In May 2015, the Upper East Regional Chairman of then opposition New Patriotic Party (NPP), Alhaji Adams Mahama, was doused with Corrosive Acid, an improvised chemical weapon in what was believed to be a politically motivated attack linked to the power struggle within the NPP. He died from his wounds.
A Political Science Lecturer at the University of Ghana, Dr. Evans Aggrey Darko, called it ‘dangerous constitutional hooliganism”. Chairman of the Progressive People’s Party (PPP) Nii Allotey Brew-Hammond, described it as “institutionalisation of violence in Ghana’s body politic”
It is recalled that on September 9, 2008, the Integrated Regional Information Network (IRIN) reported the shooting incident of August 31st that abruptly ended a political rally organised by then ruling NPP as follows: – “Charred remains of houses, walls riddled with bullets, and burnt cars and talismans of last week’s violence in the Northern Region’s capital of Tamale. A 12-hour curfew is currently in force and additional joint military-police patrols have been deployed on the streets. Fred Degbe, president of the religious non-profit Christian Council, told IRIN – “If Ghana burns because of politics we have nowhere else to go, so it’s in our interest to do everything possible to preserve the peace we are known for in the sub-region.”
I have deliberately decided not to use any National Democratic Congress (NDC) related terrorism as an example even though they abound, to avoid playing onto the turf of equalisation and creating the erroneous impression that political violence is okay because the two main political parties are engage in it. Political terrorism and violence is not acceptable and cannot be justified as part of our democracy.
By the end of election year 2016, NDC had ruled Ghana for a total of 16 years since the establishment of the forth republican constitution. The NPP which makes up the other half of the duopoly is inching to a cumulative 12 years in power by the end of the year 2018. The NPP assumed power from 2001 to 2008, when NDC was ousted in the year 2000 elections. Eight years later, in 2008, the NPP was defeated by the NDC. In 2016, the NDC was defeated again by the NPP and the musical chairs goes on.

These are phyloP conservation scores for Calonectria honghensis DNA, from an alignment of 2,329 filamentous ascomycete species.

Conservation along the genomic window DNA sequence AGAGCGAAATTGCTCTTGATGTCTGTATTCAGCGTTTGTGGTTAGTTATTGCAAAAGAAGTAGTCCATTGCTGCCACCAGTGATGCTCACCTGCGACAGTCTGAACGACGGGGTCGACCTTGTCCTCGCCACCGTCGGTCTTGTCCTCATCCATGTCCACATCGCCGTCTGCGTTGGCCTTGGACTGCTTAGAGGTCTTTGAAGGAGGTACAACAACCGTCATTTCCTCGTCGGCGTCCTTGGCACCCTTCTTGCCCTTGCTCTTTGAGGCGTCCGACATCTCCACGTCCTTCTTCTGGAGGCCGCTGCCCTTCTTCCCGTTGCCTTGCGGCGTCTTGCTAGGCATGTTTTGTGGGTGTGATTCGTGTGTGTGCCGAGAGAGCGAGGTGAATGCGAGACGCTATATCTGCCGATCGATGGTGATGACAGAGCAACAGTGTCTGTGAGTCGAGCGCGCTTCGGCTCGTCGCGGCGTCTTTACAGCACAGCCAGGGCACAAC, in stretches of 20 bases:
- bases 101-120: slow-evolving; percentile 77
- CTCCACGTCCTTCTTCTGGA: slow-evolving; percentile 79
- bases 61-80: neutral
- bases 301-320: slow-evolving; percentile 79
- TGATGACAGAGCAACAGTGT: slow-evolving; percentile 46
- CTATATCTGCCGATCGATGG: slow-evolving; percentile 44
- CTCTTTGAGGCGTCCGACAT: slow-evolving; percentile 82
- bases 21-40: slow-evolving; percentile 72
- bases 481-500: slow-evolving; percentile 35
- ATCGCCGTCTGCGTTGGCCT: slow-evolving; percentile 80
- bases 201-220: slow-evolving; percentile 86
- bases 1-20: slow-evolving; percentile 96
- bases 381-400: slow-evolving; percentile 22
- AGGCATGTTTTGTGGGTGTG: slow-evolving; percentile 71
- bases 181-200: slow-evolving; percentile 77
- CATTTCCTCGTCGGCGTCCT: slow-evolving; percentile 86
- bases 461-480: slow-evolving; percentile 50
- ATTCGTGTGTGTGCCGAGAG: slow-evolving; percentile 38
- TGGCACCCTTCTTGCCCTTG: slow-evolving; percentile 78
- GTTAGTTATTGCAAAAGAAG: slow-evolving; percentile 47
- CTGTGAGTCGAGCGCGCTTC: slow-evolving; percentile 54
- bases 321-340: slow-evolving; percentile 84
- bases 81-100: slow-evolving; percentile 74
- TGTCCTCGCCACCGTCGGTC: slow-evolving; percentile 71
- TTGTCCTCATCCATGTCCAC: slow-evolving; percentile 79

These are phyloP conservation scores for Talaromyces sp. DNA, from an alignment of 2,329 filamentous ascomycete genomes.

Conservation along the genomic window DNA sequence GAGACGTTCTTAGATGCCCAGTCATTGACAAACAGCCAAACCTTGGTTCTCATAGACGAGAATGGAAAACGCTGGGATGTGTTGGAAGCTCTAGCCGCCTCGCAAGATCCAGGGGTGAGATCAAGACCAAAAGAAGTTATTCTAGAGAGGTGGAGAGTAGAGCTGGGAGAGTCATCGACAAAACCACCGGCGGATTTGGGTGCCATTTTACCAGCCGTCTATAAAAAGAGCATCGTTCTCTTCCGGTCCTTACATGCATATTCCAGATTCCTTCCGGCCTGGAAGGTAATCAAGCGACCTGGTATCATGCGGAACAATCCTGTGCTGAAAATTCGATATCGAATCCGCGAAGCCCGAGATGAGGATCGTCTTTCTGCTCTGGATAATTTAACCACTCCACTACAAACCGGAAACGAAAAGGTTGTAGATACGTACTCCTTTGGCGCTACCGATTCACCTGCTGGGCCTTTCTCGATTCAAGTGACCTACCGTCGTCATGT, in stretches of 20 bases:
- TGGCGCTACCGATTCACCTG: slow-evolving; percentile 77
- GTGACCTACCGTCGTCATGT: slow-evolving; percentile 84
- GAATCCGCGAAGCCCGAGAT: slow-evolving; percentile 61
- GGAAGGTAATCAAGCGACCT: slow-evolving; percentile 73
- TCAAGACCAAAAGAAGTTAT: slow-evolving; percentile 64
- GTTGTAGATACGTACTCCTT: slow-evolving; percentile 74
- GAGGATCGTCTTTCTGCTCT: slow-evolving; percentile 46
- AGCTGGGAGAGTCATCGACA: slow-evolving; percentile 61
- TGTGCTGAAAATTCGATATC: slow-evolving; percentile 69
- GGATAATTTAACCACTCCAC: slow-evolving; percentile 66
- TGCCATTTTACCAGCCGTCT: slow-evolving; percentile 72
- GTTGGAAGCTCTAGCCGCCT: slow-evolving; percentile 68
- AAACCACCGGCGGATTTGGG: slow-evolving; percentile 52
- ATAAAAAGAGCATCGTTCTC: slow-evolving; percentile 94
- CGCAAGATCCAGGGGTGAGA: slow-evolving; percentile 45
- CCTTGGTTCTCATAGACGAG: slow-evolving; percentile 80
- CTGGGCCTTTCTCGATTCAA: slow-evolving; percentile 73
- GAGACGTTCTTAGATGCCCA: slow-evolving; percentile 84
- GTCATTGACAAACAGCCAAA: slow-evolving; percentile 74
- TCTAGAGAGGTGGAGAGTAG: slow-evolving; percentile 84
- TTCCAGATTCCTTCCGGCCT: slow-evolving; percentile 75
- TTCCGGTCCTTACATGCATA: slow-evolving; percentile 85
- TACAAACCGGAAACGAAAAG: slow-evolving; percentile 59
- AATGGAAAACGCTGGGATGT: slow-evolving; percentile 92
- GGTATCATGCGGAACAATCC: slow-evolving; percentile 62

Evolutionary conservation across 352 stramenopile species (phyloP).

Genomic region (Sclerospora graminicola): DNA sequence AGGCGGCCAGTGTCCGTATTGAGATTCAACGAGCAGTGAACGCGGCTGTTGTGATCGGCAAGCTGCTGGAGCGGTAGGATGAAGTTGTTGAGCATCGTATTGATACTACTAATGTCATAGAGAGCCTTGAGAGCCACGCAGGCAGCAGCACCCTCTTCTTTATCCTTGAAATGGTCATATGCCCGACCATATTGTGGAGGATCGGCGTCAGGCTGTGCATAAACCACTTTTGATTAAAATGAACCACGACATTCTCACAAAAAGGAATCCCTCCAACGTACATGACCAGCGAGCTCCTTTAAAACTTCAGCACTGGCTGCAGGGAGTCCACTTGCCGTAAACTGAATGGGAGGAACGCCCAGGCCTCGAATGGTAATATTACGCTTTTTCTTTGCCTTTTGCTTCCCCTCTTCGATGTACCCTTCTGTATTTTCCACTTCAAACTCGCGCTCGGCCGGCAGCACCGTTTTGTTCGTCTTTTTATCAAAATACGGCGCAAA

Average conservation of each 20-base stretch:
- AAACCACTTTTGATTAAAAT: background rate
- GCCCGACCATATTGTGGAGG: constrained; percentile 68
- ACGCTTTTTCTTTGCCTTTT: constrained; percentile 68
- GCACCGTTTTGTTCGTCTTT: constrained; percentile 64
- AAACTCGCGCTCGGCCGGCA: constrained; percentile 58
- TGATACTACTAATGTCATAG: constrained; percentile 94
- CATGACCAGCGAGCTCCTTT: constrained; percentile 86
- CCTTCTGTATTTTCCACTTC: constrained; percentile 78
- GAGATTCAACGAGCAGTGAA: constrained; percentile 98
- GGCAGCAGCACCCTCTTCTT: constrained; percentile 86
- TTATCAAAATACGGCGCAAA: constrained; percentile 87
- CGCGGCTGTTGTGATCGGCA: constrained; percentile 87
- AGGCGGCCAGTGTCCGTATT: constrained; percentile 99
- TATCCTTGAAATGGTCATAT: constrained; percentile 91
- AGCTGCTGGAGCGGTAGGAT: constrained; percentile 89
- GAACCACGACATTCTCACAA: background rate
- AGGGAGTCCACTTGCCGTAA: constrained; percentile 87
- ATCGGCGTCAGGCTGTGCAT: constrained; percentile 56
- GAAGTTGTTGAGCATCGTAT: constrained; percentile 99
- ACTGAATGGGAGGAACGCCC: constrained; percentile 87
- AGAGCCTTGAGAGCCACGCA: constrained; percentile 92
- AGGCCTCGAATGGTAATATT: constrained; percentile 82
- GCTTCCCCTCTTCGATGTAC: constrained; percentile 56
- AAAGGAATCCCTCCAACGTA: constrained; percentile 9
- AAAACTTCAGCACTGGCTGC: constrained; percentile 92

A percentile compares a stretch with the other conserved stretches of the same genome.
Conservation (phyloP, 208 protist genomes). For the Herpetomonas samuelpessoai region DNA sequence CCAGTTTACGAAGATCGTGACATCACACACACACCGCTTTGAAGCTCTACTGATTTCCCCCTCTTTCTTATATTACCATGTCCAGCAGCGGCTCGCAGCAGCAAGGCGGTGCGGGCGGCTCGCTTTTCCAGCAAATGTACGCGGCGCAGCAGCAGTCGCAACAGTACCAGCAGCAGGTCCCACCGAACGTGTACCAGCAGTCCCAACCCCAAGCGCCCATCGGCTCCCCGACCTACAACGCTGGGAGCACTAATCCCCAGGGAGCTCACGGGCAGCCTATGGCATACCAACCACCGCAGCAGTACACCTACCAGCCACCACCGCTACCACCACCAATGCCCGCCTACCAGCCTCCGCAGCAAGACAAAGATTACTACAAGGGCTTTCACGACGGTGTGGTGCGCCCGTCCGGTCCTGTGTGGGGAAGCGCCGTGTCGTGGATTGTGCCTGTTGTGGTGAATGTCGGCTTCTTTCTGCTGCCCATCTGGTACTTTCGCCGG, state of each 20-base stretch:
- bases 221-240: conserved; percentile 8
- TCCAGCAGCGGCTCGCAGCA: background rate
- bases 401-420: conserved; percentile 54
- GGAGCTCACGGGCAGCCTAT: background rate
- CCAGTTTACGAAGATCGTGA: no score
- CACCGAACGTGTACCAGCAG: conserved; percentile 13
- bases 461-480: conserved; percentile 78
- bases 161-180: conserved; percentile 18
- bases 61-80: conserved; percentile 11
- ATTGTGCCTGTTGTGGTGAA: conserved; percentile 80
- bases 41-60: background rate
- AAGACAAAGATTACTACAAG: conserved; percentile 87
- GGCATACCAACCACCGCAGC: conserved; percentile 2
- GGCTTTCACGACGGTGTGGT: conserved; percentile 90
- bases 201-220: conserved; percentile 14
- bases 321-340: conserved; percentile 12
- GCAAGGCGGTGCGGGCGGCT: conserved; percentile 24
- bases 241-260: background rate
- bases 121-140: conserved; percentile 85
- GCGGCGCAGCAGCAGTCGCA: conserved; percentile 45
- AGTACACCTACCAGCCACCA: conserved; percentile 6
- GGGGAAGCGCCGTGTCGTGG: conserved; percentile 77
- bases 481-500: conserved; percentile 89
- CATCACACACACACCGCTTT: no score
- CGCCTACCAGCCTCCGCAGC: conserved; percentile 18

Today, in 2018, the same signs have re-emerged more boldly, ahead of election 2020. There is political violence every now and then and in all instances, one finds the culprit party trying to shield the perpetrators by politicising the crimes and playing the equalisation card. Should the electorate who wield real power, allow this to continue?
Limitations of the NDC/NPP:
The reason NDC and NPP have failed to deliver transformational development in Ghana is because they have similar limitations. They have both tasted the benefits of the excessive powers granted the Executive President by the 1992 Constitution which was crafted to all intents and purposes, ease former military strong man Jerry Rawlings out of power but did not anticipate that civilian heads of state would maintain the loopholes for their own benefits.
The NDC and NPP have settled for the arrangement which grants excessive discretionary powers to the executive; weakens a mere ceremonial legislature to ensure the lack of checks and balances, resulting in bad economic governance. The bad economic governance has in turn created the “winner takes all” system which is directly and indirectly responsible for the intra and inter political party violence in Ghana, as the stakes are high both in opposition and in government.
Mr. Ekow Spio-Garbrah a former Minister of State describing his experience outside government said, – “Being in Opposition is like being in Hell”. Until the 1992 constitution is reviewed to remove the known mischief and allow for open and accountable governance, where the security agencies particularly the police are enabled to deal with political violence as crimes and the legislature is strengthened enough to serve as the countervailing check to the ambitions of the executive, the dividends of multi-party democracy will continue to elude Ghana.
And when it continues for a long time there would be a revolt by the masses to correct it. Since no one can foresee or guarantee the outcome of that revolt, it is in our collective interest to evolve the system through constitutional reforms. Those sleeping on this job must wake up.
At a recent forum organised the Institute for Democratic Governance (IDEG) in Accra, on “Breaking the cycle of vigilantism in Ghanaian politics” Dr. Benjamin Agordzor, Director of at Transformation Programmes Office of the Ghana Police Service, traced the inability of the police to enforce the law when it involves political parties, to the appointment procedures of the Inspector General of Police (IGP).
He called for an amendment to the procedure of appointment to secure security of tenure for the IGP, which by extension would empower the police to deal with political terrorism as crimes without fear or favour and without yielding to the ever looming threats of losing their jobs for tackling politically motivated crimes.
The Constitution Review Commission (CRC) has made several and similar recommendations in their report awaiting implementation. But the Constitution Review Implementation Committee is comatose. If they awake and deliver on their mandate, it would save us a lot of troubles in future. The President must gather the courage to approve implementation of the reforms, even if it does not benefit him directly. It is the right thing to do to safeguard Ghana’s democracy.
Last Uprising. By: William Dowokpor